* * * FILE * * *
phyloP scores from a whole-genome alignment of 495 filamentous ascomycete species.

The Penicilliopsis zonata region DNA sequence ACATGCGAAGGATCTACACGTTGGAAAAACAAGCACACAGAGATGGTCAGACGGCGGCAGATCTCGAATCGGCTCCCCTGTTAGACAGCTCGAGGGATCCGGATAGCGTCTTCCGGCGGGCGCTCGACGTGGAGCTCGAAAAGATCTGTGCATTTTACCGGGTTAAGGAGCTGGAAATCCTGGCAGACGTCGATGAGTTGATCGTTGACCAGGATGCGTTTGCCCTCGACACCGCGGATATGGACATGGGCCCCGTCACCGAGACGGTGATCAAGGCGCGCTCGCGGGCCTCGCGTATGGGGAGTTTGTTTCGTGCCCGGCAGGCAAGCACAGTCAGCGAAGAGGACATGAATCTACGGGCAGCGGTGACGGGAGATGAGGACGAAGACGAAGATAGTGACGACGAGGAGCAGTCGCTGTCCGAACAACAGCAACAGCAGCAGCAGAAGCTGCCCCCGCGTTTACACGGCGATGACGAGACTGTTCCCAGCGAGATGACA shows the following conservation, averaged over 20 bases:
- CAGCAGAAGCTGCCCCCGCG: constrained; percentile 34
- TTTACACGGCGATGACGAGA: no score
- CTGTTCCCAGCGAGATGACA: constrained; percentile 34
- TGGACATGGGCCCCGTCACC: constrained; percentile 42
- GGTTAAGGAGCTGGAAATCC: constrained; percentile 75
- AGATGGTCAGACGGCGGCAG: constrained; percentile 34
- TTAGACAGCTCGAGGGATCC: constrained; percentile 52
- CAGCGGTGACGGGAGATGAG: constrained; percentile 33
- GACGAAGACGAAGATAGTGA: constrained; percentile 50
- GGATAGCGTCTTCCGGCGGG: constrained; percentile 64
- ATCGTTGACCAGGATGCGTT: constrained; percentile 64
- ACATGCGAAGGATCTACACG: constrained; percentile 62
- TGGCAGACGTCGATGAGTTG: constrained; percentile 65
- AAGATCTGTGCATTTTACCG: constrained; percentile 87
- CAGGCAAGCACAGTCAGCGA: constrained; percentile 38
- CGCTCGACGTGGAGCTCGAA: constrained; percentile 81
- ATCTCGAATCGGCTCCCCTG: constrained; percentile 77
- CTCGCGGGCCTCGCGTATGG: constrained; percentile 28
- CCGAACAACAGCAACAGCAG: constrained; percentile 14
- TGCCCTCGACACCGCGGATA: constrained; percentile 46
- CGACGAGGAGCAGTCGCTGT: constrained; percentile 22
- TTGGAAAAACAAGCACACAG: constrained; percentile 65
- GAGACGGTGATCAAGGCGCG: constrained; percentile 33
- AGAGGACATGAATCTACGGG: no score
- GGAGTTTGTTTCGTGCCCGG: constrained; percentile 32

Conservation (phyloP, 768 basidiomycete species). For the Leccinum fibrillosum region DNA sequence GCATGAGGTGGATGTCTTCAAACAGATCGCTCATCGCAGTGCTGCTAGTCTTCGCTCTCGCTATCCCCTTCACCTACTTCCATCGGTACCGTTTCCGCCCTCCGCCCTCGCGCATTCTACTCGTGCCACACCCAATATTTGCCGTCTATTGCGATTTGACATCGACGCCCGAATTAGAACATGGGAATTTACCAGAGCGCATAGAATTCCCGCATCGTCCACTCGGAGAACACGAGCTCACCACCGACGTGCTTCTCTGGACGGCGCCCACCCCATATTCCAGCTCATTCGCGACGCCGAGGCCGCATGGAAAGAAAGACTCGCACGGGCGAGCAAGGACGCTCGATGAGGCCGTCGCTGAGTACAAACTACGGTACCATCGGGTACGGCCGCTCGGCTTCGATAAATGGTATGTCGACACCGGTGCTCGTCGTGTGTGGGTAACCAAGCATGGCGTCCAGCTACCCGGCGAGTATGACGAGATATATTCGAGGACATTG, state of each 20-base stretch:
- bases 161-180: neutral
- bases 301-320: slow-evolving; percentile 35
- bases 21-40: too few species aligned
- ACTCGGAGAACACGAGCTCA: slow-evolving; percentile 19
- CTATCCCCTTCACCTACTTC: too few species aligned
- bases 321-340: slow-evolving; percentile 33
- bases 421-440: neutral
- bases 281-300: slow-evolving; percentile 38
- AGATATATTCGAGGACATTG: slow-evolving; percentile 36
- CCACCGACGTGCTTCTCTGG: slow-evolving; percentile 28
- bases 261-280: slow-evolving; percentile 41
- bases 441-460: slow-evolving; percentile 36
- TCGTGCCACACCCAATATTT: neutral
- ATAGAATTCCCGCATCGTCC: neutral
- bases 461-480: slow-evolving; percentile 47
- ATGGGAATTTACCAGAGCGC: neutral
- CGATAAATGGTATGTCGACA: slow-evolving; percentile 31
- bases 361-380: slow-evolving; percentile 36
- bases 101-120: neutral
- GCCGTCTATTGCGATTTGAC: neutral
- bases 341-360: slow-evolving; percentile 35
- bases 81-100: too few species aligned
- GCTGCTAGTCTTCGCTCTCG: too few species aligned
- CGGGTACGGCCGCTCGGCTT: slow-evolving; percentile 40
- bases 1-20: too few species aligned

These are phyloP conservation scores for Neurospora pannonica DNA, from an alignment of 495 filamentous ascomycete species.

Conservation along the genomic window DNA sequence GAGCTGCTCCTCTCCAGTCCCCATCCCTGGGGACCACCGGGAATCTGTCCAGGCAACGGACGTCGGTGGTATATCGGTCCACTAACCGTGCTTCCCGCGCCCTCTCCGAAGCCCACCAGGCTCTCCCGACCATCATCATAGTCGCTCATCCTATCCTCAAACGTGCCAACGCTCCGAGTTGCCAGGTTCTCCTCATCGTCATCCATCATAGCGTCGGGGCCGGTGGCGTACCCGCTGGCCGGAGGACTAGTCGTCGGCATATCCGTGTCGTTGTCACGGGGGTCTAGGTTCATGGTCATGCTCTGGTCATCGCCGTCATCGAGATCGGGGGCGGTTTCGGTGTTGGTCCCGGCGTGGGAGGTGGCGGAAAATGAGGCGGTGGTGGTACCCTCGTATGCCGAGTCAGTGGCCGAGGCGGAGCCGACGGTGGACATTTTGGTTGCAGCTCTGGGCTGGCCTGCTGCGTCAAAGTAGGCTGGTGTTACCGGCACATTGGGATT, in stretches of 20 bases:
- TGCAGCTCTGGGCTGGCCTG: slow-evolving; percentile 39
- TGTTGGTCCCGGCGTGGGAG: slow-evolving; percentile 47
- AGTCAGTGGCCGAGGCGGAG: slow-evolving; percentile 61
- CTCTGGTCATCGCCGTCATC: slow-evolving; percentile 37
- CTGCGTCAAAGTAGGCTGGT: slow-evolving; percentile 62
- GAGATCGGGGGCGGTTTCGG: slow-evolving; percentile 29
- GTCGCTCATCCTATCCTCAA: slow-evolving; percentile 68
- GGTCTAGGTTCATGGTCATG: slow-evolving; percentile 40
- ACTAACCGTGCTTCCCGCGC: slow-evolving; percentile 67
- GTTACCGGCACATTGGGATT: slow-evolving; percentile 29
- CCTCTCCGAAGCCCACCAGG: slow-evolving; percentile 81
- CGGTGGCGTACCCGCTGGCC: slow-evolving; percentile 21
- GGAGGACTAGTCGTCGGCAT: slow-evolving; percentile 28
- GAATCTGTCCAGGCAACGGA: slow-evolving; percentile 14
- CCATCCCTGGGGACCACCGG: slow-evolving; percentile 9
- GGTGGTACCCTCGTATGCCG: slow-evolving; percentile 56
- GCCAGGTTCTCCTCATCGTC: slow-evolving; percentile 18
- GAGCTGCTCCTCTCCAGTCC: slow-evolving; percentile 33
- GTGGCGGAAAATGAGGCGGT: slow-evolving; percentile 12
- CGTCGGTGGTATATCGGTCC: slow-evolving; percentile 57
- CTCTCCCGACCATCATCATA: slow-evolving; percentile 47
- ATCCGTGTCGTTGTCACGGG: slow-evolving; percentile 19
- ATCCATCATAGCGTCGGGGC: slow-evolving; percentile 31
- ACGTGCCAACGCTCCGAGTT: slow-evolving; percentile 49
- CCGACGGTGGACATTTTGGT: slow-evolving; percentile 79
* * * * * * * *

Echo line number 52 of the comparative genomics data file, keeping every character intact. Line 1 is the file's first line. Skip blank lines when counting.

- CGGGTACGGCCGCTCGGCTT: slow-evolving; percentile 40